At the end of the hallway was another door with music on it. Johanna Juditha suddenly sang something loudly and the doors opened onto a landing lit with a chandelier.

We stood above a black and white tiled lobby and a grand staircase before us. The marble staircase sloped down in two directions and it was covered in red carpet. The banisters were a sleek carved wood, like mahogany.


Johanna Juditha went down the stairs but Ammon stopped suddenly at the top. The camel wasn’t going anywhere. Ammon tugged at the camel’s reins – but there was nothing doing. Ammon looked at Johanna Juditha apologetically.


Ammon said to the camel, “Tabus, my beloved monster of books, I know you do not like stairs. I know. But this is the way out.” Johanna Juditha looked back at them.

“The Library won’t go down the library stairs.” I explained to Johanna Juditha.

“Is there another way out?” asked Ammon.

“The only other way is the service elevator at the back, which will take us right past the Withdrawal van.’

Ammon considered.

“The library may be persuadable. It’s worth a try. Take this book – “


He reached into a sack and removed a bright orange book with a slick plastic library cover. It didn’t look like a Very Special Book to me – just a regular library book. He handed it to me and whispered to me to start reading it to the camel and then walk down the stairs a bit. I just needed to keep reading until I reached the bottom.


“Normally,” he said, “I do not recommend walking and reading, especially down stairs but these are extenuating circumstances.”


So I began to read aloud to the camel, with Johanna Juditha spotting me to make sure I didn’t tumble down the stairs. As I went, Tabus just extended his neck. On the next page, I went several steps below and didn’t raise my voice – and the camel leaned down even further. When I went down another couple of steps, Tabus stamped his feet and looked at Ammon in frustration. Ammon simply walked down a few steps and gestured for me to keep reading. I read and the camel’s neck stretched longer than I thought would be possible.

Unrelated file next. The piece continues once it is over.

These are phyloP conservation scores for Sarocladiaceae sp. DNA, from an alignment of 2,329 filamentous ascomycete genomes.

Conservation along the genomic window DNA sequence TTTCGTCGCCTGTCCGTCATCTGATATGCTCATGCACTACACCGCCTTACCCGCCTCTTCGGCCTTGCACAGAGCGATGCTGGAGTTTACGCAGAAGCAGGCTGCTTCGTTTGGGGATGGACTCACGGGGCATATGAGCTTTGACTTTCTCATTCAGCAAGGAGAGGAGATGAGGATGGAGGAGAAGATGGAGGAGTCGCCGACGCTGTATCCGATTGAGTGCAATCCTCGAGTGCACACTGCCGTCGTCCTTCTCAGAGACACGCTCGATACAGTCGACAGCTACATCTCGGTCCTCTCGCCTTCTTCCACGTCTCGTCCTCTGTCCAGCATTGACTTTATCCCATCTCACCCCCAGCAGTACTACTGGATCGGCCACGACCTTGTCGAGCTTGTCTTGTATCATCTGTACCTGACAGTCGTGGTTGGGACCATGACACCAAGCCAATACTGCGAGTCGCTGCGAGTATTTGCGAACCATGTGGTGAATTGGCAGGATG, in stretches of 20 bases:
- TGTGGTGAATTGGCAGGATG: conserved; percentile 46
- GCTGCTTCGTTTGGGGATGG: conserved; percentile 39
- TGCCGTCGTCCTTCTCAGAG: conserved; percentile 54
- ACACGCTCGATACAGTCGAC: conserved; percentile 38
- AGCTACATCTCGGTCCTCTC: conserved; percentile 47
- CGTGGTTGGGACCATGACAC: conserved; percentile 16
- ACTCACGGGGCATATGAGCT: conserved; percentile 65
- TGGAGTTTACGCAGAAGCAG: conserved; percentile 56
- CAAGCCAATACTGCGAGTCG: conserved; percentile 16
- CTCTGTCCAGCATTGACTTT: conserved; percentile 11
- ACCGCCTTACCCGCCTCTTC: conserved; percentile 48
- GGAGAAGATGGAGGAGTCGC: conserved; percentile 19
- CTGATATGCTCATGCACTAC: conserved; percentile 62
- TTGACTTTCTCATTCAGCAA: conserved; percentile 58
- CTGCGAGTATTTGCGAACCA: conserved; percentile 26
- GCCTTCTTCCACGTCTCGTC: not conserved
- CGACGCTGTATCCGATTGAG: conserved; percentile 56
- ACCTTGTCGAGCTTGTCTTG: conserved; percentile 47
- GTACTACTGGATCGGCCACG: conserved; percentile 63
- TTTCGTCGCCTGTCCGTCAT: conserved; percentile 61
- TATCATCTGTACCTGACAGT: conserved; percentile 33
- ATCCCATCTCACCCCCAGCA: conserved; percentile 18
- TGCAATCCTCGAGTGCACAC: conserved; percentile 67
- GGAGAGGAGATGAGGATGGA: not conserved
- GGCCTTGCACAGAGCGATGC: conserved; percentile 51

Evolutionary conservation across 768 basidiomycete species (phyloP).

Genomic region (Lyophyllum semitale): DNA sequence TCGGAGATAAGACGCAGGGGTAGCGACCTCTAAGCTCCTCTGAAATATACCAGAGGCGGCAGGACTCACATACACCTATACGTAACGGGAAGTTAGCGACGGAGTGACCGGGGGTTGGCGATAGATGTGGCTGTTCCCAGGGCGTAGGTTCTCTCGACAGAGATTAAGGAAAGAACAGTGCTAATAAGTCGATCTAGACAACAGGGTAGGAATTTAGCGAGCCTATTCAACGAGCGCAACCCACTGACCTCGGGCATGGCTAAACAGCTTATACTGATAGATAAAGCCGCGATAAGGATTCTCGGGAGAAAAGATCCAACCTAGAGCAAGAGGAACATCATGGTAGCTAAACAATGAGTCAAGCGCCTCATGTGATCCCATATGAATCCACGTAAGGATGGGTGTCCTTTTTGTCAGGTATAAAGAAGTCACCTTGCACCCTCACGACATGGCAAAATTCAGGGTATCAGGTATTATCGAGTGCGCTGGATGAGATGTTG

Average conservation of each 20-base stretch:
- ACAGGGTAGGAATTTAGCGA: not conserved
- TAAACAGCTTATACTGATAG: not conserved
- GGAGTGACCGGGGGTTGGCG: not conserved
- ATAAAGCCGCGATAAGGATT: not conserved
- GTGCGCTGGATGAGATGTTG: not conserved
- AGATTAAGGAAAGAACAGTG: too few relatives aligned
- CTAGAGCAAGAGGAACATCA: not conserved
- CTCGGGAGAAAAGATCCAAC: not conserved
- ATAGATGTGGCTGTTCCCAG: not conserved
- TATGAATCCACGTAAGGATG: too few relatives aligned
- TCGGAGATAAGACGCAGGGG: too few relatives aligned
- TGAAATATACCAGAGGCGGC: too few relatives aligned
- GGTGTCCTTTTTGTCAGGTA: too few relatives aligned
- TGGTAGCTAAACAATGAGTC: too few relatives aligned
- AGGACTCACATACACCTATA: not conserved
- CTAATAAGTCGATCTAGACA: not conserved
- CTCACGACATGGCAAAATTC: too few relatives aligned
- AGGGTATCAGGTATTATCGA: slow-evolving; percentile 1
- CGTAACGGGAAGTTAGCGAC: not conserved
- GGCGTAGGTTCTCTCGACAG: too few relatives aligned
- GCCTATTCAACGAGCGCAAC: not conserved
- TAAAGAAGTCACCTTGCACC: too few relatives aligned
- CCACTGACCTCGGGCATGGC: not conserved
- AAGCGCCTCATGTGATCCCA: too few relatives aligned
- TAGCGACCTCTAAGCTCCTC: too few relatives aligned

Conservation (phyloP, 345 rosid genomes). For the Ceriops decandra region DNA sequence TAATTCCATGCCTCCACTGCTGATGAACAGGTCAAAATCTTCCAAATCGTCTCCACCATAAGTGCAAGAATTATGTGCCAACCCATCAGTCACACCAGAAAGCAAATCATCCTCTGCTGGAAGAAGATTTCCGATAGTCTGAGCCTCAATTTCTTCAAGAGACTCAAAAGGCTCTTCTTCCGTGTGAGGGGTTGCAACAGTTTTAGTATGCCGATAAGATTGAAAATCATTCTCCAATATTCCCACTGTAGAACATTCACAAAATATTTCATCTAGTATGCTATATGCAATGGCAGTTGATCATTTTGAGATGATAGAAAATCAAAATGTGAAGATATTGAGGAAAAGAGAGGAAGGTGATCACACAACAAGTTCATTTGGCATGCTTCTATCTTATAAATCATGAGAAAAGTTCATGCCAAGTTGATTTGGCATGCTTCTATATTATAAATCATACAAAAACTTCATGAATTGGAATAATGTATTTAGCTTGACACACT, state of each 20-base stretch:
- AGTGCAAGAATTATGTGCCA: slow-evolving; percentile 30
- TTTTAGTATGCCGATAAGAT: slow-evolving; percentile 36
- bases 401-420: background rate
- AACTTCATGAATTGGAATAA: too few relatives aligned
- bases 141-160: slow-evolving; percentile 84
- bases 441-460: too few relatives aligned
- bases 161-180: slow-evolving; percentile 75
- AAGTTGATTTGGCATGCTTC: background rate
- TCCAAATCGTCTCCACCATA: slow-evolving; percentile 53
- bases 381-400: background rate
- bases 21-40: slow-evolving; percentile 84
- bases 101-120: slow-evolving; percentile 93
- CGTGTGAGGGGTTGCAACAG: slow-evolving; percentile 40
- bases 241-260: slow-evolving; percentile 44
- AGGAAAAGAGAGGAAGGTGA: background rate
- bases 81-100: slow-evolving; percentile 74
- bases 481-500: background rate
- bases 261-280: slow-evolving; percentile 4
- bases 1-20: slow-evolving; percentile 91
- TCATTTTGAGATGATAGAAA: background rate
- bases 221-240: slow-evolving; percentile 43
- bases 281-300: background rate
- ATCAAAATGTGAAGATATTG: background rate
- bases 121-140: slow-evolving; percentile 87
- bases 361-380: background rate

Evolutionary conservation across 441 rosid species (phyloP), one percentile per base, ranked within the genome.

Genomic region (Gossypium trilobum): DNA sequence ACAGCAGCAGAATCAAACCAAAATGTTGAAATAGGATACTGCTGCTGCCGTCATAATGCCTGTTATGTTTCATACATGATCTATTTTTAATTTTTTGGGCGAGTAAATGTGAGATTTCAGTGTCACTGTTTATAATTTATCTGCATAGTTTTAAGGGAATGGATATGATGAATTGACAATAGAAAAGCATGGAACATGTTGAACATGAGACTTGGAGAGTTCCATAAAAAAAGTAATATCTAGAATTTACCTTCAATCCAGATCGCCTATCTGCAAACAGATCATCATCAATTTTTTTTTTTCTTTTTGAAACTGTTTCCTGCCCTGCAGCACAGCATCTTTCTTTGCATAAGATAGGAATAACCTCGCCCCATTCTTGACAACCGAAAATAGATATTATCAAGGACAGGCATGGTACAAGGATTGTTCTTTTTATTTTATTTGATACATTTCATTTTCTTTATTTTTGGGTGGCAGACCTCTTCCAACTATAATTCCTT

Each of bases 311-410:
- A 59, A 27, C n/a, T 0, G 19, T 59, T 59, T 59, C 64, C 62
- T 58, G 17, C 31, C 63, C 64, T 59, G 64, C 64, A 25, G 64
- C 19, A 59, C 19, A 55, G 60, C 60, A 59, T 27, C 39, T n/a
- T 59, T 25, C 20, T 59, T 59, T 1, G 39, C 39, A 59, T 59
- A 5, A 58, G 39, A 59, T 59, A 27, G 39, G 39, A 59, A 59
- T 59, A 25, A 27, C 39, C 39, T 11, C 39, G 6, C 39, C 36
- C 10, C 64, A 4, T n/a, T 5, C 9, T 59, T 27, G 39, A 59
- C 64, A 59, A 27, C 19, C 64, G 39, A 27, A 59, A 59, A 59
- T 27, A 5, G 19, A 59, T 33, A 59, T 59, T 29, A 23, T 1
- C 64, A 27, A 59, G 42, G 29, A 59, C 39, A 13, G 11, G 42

Ammon gave me a look that seemed to suggest I go on a little bit further. I did and the camel made a sound of frustration with his lips. I walked down another step – and another and another – and still the camel didn’t move. Tabus turned his head to the side, trying hard to hear me read the story, but clearly only understanding a word or two.


So Johanna Juditha and I walked all the way down to the bottom of the stairs and when we got there, I started reading again very loudly. Tabus shook his head back and forth, shaking his shoulders a bit as well. Ammon stood patiently, nodding and watching me read. Finally, just as I was about to finish the first chapter, the camel suddenly backed up, pulling his head from Ammon’s hand and then catapulted past him down the stairs to join us at the bottom.


Tabus arrived, breathless, to stand behind me and I read on until we came to the end of the chapter at which point Ammon took the book and put it back on the shelf. He patted Tabus and promised him we’d finish reading later. We were ready to go on.


There were grand doors at the end of the lobby, big enough for a carriage to get through if it wanted. They too were covered in measures of music. Johanna Juditha sang a different tune and they swung open, revealing a plaza. We stepped outside, all of us breathing with relief – taking in the crisp air of the outdoors.


Just as we began to make our way across the plaza toward a copse of trees, a car sped around the circular drive and stopped in front of the entrance to a building on our right.

Johanna Juditha froze.